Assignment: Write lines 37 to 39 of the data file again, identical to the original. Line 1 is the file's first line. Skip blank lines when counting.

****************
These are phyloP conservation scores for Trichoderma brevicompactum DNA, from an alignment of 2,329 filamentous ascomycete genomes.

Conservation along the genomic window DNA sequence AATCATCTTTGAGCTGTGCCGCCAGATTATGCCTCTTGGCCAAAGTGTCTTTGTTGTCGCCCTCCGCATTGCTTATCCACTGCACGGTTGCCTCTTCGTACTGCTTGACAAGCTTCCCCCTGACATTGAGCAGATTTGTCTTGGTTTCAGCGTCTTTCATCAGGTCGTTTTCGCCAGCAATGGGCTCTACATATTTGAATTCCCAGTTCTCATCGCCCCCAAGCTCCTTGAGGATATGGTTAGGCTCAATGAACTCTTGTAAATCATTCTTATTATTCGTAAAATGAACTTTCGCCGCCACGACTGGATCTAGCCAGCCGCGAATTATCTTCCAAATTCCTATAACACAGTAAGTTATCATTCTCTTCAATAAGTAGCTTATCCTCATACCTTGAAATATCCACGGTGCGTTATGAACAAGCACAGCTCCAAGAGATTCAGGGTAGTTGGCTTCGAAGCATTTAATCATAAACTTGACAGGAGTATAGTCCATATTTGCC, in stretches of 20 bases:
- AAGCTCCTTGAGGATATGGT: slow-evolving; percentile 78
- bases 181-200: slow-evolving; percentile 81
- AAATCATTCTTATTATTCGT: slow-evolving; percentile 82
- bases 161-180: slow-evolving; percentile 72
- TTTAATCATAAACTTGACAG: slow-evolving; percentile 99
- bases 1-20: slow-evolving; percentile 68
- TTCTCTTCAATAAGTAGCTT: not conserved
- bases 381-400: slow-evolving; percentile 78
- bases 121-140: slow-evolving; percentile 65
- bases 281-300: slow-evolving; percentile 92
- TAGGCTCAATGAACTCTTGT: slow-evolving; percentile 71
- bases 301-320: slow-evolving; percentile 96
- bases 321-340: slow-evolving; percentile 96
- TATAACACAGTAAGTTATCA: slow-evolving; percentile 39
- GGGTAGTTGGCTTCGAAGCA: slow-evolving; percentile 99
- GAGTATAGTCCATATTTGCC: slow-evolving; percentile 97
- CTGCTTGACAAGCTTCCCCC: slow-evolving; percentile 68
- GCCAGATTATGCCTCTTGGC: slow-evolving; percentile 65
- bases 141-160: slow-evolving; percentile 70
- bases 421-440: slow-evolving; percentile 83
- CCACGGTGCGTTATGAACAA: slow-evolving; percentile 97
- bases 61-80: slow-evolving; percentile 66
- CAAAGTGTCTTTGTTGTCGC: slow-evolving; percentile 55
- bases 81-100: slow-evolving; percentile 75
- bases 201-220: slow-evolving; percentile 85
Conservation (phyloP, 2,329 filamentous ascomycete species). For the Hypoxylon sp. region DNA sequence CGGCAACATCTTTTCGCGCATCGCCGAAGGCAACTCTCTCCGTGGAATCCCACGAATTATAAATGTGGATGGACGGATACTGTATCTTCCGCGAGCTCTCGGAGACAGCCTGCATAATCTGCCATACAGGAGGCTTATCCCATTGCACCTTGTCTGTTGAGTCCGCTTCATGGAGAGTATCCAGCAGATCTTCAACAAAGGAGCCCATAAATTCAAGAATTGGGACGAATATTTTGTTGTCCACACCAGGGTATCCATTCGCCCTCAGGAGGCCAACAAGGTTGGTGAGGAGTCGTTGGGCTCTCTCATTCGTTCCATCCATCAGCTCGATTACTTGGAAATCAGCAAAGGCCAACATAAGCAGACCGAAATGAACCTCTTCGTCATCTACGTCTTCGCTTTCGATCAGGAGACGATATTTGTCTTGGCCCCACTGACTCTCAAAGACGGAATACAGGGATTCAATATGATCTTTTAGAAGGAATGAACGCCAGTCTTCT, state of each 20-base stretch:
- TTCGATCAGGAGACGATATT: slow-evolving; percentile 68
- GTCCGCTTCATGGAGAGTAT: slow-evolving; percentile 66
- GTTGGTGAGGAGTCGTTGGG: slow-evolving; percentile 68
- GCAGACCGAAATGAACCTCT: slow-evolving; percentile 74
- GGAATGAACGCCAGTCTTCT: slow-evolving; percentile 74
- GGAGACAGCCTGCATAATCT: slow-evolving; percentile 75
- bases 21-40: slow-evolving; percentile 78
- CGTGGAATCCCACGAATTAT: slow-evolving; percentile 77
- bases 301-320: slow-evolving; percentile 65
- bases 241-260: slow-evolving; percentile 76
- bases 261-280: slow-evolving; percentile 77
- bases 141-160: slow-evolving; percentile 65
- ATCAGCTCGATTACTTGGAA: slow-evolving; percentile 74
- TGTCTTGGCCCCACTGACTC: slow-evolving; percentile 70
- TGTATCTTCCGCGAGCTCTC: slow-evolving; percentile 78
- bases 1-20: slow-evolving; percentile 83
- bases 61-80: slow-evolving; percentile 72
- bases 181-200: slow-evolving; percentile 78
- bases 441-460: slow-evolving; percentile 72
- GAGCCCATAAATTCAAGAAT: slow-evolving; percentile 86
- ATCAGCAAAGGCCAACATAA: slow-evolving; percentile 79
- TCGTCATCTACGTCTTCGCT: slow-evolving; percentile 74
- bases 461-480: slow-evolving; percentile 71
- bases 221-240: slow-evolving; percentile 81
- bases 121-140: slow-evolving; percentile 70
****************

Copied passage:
- bases 301-320: slow-evolving; percentile 65
- bases 241-260: slow-evolving; percentile 76
- bases 261-280: slow-evolving; percentile 77